ZDNet blogger Richard MacManus wrote a good post late yesterday about the significant release of eBay's new community wiki pages, likely the largest commercial wiki effort to date. But eBay is almost certainly just one of an early beachhead of corporate wiki efforts that will attempt to use wikis to create better overall customer service experiences for their users, suppliers, and partners. Not leveraging the contributions of a company's most impassioned and enthusiastic customers is starting to be seen as an significant oversight in many business circles.
Read about exploiting wikis as part of adding Web 2.0 techniques to the enterprise
For another interesting example of this phenomenon, we have only to look at enterprise giant Microsoft who has recently put their MSDN Wiki pages into public beta. The MSDN Wiki will help speed up and improve the quality of Microsoft's massive developer documentation, which is often a bit behind the reality of their release schedule, by letting customers contribute their own information, techniques, code samples, and advice.
Both eBay and Microsoft's wiki efforts are worth some examination because they will provide a clear public demonstration of what works and what doesn't to those who wish to follow by providing public corporate wiki presence.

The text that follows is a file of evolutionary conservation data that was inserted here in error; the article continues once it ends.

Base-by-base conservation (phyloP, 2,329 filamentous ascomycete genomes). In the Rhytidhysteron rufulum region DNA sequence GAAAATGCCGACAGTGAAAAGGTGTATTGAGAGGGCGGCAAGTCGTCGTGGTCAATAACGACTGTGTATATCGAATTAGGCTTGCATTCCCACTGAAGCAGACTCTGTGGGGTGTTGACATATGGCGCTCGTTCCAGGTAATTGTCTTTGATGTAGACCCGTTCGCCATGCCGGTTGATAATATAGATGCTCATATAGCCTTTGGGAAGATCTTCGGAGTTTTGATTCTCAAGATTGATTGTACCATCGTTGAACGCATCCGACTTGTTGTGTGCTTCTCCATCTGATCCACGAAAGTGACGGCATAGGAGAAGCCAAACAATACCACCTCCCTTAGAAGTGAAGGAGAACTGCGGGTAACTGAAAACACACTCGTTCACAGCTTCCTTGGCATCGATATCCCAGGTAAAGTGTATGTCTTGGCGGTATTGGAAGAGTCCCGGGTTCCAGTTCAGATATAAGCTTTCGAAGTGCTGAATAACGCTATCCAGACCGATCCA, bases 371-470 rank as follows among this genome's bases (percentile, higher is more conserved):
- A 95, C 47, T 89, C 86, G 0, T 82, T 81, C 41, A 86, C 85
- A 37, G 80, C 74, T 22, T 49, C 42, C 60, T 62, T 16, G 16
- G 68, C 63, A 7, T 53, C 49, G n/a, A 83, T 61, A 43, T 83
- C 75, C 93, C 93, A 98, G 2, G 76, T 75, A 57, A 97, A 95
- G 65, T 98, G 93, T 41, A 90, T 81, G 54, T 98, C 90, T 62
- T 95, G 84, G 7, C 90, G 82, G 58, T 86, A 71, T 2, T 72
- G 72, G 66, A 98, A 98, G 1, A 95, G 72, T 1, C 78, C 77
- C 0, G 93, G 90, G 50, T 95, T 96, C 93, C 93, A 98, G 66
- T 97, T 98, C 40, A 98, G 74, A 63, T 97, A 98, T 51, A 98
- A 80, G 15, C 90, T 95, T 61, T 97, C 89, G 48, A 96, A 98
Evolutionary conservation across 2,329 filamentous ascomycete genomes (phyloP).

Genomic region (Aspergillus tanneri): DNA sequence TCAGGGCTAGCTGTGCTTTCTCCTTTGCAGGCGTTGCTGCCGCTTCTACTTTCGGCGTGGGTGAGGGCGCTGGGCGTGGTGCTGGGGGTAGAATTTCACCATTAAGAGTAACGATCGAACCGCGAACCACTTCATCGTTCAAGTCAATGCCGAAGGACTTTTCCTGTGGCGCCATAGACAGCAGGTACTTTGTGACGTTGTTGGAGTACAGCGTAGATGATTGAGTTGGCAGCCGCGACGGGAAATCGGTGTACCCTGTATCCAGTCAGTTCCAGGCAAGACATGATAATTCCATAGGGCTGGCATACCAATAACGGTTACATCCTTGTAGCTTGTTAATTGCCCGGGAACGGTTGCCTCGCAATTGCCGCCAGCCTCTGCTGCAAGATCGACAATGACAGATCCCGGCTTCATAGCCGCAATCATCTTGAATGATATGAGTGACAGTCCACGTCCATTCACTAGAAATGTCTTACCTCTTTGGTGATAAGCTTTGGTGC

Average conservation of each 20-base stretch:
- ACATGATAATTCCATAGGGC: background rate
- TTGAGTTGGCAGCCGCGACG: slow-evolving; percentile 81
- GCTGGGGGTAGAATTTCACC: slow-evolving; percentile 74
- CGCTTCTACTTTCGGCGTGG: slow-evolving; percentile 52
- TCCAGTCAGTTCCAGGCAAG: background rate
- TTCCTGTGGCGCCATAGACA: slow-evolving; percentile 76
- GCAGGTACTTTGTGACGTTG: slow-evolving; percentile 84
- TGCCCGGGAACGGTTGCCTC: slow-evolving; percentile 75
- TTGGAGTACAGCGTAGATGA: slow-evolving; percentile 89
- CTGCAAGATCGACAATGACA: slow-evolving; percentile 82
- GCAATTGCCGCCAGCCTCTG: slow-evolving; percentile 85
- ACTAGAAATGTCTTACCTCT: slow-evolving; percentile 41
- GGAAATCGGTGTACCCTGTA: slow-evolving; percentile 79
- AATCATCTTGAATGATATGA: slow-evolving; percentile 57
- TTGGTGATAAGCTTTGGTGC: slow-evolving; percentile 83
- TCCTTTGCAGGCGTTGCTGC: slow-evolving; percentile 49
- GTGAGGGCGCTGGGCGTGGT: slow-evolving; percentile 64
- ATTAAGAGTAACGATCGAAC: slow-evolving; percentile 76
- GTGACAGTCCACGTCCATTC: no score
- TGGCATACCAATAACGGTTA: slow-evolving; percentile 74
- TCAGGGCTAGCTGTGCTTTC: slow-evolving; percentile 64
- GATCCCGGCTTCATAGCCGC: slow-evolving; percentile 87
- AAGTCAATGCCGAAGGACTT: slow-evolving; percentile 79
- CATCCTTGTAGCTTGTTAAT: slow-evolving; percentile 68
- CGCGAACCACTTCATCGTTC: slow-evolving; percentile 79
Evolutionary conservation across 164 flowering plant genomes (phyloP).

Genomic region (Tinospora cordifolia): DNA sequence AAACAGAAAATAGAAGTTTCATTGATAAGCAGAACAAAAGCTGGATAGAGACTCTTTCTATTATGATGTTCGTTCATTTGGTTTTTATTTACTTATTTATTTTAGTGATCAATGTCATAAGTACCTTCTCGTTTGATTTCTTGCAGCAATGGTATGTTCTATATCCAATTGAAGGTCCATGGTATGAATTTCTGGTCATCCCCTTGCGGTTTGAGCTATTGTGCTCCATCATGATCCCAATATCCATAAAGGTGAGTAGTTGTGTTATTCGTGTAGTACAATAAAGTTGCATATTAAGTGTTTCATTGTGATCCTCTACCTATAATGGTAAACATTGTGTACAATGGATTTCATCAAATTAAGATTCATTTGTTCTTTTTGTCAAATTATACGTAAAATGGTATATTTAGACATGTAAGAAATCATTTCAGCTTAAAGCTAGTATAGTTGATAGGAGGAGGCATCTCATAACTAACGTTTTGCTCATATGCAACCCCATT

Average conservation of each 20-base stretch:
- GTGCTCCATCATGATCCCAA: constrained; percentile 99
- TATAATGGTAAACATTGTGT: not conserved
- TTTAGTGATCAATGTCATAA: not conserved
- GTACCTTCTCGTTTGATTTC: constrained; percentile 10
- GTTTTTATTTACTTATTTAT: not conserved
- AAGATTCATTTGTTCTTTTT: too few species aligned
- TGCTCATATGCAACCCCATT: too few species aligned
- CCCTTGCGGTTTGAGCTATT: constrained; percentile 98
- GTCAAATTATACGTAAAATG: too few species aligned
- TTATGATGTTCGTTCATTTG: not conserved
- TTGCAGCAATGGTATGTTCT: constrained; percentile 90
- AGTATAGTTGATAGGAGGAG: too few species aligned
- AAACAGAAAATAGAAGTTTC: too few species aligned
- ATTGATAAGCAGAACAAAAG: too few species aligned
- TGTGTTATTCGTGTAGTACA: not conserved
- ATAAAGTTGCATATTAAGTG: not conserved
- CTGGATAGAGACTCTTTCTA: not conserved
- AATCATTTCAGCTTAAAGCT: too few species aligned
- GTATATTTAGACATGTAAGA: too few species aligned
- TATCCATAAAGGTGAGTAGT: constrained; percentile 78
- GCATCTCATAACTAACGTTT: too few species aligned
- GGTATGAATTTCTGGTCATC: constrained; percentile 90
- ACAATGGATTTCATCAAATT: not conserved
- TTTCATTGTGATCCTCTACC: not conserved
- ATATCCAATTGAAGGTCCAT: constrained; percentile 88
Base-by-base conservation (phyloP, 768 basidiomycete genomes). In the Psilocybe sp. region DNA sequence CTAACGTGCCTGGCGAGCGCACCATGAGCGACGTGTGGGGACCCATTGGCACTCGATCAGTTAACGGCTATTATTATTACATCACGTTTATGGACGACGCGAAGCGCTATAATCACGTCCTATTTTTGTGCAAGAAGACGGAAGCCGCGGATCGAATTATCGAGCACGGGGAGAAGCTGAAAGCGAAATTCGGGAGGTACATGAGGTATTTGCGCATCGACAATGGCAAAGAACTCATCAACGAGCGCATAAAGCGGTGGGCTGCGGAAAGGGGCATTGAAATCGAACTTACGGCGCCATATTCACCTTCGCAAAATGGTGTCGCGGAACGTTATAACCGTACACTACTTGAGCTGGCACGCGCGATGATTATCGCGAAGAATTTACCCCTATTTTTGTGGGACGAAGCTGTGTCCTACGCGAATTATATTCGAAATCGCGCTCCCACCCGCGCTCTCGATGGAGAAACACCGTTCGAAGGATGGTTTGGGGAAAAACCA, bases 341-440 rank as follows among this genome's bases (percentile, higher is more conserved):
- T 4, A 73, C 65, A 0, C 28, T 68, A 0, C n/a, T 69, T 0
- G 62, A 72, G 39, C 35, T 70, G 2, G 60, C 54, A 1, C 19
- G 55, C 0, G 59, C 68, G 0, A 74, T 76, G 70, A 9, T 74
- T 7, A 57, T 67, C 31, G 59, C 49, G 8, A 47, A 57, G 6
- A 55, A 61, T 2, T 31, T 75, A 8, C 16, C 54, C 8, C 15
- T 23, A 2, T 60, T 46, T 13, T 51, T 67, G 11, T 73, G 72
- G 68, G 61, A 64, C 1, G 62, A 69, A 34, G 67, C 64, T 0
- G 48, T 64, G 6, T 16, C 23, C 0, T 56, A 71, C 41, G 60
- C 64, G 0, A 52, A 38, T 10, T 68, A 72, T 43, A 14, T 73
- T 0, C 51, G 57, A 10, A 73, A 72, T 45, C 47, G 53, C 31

I took a look at MSDN Wiki yesterday and came away with an impression of a pretty standard wiki look and feel. Most lacking was the smoothness and elegance of leading edge non-commercial wikis like Wikipedia (which uses the extremely capable Mediawiki platform), particularly since Microsoft has had previously had full access to great thinkers in this space such as wiki inventor himself, Ward Cunningham.
Read some additional analysis of MSDN Wiki by Tim Anderson
While admittedly in beta, MSDN Wiki did not support Firefox for editing (indeed, it actually crashed my Firefox browser the very first time I visited it), and required contributing users to log into the relatively unpopular Passport identity system (now called Microsoft Live ID) to edit content.
On the plus side, MSDN Wiki actually has a fair amount of content already and several good mechanisms for quickly locating both the most popular and newest contributions. Microsoft, increasingly embracing Creative Commons, licenses user contributions to MSDN Wiki under the Creative Commons 2.5 non-commercial license. Users also have to agree to a tedious four document set of terms for contributions, not exactly the lowest barrier but probably legally necessary for an organization the size of Microsoft.
It will be fascinating to track MSDN Wiki and see how much Microsoft makes of it since it has the potential to be a tremendous source of quality documentation that no single company could create on its own. However, while there seems to be too many barriers to contribution to MSDN Wiki, including logins, popups, and license agreements, the readership experience seems solid, including a decent information architecture. I’ll keep an eye on how MSDN Wiki and others like it progresses.
Do you know of any other major corporate public wikis? Please share in Talkback!